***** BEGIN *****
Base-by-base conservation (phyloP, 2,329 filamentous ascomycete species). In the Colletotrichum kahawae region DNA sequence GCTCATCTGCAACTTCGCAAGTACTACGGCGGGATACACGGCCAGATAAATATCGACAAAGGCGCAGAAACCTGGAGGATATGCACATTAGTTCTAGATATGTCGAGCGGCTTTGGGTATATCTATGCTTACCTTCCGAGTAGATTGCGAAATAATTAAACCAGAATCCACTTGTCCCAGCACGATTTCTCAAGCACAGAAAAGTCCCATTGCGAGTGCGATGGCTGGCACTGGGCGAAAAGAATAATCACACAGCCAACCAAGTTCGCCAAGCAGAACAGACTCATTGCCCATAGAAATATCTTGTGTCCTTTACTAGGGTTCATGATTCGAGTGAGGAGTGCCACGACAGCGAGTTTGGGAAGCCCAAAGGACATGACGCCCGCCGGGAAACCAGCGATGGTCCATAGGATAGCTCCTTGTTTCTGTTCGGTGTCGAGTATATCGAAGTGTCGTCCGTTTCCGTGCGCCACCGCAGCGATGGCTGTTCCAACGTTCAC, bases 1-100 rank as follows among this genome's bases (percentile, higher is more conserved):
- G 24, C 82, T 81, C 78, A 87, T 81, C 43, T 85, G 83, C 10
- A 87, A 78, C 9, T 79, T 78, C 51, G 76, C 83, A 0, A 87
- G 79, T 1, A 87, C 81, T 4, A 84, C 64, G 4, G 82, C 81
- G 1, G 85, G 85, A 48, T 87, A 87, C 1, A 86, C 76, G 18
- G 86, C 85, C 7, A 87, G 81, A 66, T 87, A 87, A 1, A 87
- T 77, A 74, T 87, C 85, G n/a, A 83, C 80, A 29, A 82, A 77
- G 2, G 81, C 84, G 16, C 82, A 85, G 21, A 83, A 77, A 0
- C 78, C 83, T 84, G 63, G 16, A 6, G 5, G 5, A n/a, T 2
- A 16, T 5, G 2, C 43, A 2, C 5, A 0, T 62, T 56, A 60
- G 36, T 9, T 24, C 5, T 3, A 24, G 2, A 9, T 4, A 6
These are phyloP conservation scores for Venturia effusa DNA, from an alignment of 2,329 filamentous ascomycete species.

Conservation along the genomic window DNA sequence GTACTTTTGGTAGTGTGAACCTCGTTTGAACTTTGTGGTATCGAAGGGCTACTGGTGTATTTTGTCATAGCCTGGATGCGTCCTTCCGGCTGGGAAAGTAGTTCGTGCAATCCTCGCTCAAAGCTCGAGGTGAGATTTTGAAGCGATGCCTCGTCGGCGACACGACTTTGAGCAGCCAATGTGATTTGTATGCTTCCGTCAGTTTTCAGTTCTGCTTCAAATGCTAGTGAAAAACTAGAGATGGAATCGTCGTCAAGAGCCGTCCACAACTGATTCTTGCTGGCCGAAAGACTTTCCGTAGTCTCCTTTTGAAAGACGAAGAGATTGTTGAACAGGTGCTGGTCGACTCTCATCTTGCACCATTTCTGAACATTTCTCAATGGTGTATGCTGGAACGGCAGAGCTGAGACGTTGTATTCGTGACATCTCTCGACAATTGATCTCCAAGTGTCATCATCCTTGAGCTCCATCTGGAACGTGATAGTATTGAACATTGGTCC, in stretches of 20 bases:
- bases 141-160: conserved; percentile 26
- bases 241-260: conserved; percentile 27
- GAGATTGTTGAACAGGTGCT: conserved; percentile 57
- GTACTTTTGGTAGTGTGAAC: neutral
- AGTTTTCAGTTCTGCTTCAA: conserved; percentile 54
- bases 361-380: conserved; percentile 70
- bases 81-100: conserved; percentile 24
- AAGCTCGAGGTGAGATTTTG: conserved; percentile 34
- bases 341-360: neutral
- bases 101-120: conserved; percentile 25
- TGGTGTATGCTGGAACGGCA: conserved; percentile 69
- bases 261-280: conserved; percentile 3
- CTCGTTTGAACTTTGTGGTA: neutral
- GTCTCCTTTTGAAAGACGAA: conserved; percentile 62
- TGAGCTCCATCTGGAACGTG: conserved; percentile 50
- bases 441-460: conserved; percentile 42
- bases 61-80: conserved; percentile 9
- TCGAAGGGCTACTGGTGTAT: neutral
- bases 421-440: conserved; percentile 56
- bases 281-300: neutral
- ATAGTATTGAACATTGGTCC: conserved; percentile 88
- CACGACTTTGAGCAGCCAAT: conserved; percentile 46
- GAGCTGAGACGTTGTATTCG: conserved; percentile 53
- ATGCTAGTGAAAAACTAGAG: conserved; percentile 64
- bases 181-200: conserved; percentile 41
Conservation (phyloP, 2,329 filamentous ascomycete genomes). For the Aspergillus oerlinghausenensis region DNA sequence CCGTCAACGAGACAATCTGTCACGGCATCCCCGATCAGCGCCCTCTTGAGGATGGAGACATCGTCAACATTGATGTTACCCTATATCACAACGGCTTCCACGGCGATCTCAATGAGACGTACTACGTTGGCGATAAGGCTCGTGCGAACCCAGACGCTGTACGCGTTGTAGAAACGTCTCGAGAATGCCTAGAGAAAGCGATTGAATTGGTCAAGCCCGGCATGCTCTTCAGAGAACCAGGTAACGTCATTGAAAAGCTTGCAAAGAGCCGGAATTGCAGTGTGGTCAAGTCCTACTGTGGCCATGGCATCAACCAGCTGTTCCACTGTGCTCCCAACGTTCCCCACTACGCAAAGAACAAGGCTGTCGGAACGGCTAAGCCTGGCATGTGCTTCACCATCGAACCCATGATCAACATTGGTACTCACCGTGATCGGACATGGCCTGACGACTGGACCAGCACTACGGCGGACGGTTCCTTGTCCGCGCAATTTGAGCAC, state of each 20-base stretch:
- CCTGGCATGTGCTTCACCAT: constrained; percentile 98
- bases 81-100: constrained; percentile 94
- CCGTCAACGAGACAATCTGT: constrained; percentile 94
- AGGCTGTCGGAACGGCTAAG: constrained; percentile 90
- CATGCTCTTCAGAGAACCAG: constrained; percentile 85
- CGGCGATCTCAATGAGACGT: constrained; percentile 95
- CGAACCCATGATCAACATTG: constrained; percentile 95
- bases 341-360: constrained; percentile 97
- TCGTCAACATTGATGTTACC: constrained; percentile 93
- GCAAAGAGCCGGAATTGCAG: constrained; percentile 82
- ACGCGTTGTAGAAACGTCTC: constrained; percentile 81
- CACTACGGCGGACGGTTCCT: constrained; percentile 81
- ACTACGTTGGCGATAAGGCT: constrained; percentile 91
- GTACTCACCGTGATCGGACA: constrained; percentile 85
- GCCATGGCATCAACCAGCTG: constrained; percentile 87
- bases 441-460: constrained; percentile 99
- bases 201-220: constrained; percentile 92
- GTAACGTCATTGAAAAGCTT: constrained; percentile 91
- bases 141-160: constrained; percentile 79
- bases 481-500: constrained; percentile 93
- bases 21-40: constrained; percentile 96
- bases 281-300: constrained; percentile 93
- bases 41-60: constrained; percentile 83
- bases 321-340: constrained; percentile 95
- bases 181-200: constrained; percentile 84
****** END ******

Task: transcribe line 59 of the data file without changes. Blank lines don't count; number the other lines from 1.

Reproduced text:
- bases 481-500: constrained; percentile 93